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Title: Spatial summation and the structure/function relationship with age and in glaucoma
Author: Redmond, Tony
ISNI:       0000 0004 2721 9387
Awarding Body: University of Ulster
Current Institution: Ulster University
Date of Award: 2009
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The relationship between retinal structure and function has received a sizeable amount of attention in vision-related research over the past 2-3 decades, particularly in the field of glaucoma where it is estimated that 60.5 million people worldwide will experience the disease by the year 2010. Many studies have directed attention towards the development of novel techniques to detect and evaluate glaucomatous loss much earlier than conventional means, with mixed levels of success. Still uncertain however, is how our visual perception changes in early glaucoma and how this relates to the way neural units are lost from the visual system. In this thesis, we revisited the classical theory of spatial summation, which describes the ability of the visual system to integrate light energy over space and we investigate how this is affected in early glaucoma. In particular, we investigated changes in the area of complete spatial summation (Ricco's area) in the ageing eye and in glaucoma and assessed how this parameter affects the results that we find using conventional perimetric tests. Furthermore, we investigated the relationship between changes in spatial summation and the changing architecture of the retina as determined using both functional (peripheral grating resolution acuity) and imaging techniques (retinal nerve fibre layer thickness - OCT). We have found that Ricco's area is significantly enlarged in early glaucoma for achromatic stimuli and for chromatic stimuli under selective S-cone conditions and that this enlargement in the area over which visual signals are pooled can account for most of the sensitivity loss that is reported using standard contrast sensitivity tests with a fixed stimulus size. We have also found a significant, yet weak relationship between Ricco's area and peripheral grating resolution acuity as well as retinal nerve fibre layer thickness. Here we consider the effect of stimulus size on perimetric thresholds and offer a method of stimulus modulation that might afford a greater glaucoma signal than conventional methods.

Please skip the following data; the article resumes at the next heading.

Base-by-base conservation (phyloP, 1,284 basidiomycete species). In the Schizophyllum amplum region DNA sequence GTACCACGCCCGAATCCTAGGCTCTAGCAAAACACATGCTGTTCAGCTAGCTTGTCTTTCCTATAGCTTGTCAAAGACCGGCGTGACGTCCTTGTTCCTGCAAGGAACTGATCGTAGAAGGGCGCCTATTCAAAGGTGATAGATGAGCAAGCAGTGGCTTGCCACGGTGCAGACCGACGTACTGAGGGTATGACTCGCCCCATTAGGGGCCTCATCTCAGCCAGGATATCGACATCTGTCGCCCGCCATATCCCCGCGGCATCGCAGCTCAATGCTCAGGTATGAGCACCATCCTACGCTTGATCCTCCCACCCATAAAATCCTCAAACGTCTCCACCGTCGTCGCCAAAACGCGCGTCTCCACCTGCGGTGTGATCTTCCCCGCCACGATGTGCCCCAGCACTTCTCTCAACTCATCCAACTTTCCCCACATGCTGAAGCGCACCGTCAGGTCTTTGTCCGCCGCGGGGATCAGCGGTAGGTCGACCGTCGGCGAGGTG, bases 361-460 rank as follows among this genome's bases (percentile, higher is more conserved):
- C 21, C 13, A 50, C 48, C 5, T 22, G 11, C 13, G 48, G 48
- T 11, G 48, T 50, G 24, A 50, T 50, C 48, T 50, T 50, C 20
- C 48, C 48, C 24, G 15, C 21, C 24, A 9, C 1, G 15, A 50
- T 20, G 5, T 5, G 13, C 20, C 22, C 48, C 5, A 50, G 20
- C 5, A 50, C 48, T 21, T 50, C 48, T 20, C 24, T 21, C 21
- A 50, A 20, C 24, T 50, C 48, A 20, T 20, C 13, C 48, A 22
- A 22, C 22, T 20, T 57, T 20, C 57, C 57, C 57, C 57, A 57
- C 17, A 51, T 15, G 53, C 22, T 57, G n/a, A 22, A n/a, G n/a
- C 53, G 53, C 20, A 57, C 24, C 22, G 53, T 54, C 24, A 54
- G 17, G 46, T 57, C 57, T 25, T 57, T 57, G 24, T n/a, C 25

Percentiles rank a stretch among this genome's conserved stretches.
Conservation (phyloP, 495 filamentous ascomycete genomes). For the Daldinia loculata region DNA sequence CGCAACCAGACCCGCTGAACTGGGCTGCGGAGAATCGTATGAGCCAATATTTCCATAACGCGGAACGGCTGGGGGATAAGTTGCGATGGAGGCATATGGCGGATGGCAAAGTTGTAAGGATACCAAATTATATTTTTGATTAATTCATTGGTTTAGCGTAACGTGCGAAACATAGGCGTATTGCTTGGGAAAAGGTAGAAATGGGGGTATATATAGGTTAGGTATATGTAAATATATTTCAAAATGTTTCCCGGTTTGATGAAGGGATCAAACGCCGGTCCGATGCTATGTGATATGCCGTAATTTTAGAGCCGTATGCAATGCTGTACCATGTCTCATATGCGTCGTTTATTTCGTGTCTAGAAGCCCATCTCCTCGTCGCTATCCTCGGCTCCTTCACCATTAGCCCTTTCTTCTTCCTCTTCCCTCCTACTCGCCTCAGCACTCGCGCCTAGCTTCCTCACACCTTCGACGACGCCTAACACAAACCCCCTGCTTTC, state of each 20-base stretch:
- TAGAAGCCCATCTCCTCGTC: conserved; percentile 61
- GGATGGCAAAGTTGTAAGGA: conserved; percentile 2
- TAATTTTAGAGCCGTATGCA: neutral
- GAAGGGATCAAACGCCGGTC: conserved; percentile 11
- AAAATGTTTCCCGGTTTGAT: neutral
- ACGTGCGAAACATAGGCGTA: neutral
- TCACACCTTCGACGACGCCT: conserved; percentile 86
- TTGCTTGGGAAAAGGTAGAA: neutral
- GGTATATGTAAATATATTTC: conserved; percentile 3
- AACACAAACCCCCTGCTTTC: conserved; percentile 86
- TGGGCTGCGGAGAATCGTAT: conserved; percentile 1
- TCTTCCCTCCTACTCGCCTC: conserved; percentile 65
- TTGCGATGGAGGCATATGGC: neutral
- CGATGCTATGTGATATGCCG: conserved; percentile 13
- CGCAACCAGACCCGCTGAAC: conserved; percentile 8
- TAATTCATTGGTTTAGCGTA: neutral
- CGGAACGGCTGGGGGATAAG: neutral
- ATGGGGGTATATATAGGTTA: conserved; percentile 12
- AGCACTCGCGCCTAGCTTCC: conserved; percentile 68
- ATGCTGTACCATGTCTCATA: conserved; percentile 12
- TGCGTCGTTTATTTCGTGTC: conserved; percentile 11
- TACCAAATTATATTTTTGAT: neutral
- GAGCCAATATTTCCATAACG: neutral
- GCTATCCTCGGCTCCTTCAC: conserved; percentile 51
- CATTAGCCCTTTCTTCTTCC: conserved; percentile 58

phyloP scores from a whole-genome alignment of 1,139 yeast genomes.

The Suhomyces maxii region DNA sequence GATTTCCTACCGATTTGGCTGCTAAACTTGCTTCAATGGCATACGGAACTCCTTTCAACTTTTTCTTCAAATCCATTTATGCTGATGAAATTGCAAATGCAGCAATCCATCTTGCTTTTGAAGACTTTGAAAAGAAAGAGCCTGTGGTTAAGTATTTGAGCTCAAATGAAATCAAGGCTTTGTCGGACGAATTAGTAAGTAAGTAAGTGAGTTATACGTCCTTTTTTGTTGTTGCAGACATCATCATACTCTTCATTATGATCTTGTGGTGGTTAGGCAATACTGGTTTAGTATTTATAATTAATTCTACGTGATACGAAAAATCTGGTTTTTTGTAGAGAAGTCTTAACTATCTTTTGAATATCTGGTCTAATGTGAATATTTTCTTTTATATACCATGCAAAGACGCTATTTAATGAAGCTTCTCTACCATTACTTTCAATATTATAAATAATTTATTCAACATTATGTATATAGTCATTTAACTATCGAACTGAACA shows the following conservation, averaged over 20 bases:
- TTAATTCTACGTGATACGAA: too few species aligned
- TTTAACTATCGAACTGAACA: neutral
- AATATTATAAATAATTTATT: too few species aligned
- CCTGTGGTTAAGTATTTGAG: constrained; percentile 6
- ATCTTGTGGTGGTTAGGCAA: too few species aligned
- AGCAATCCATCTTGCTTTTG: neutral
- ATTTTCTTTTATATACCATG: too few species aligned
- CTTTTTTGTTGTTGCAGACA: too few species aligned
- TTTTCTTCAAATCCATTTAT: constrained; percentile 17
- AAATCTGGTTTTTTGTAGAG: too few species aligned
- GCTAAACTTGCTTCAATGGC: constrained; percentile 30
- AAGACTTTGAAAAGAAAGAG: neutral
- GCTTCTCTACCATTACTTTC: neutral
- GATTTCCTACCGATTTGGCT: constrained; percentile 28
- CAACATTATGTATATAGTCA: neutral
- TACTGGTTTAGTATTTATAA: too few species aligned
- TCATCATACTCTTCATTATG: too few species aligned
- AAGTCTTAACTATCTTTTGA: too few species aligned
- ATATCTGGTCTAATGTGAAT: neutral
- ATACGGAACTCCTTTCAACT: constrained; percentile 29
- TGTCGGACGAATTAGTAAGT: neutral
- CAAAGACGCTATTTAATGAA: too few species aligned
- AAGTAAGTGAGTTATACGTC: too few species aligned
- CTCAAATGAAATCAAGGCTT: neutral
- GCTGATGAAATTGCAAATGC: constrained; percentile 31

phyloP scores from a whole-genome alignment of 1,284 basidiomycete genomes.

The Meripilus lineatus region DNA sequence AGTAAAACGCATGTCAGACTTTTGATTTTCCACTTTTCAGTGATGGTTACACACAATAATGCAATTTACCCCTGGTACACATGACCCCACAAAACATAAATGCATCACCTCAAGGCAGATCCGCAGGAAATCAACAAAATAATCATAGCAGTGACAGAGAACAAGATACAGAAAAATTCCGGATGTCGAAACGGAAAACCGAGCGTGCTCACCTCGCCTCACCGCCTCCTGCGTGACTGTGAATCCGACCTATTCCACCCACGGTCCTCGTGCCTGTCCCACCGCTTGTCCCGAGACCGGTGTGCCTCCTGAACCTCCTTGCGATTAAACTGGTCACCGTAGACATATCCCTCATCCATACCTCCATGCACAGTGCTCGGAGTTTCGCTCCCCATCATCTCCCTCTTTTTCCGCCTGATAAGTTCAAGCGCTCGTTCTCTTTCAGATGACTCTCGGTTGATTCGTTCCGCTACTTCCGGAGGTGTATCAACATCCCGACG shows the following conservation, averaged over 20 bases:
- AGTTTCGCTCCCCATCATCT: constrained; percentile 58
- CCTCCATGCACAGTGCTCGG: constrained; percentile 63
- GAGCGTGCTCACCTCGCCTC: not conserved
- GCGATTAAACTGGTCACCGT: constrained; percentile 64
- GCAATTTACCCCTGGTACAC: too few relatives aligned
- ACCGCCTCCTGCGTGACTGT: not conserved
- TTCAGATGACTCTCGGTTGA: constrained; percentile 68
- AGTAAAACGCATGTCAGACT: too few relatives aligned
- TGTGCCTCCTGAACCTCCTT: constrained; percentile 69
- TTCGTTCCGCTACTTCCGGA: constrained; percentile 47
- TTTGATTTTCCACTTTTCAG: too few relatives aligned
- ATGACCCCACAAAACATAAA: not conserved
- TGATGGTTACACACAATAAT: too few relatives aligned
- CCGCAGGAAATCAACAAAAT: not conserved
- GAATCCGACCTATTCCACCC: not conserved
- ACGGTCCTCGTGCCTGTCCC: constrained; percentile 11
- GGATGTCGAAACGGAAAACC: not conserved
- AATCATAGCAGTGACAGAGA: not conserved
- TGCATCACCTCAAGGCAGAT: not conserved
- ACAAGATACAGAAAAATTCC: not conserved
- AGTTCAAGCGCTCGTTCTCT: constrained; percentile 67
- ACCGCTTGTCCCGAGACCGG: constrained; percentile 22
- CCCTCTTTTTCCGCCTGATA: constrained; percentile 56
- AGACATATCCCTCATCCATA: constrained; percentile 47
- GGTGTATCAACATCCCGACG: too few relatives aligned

Supervisor: Not available Sponsor: Not available
Qualification Name: Thesis (Ph.D.) Qualification Level: Doctoral
EThOS ID:  DOI: Not available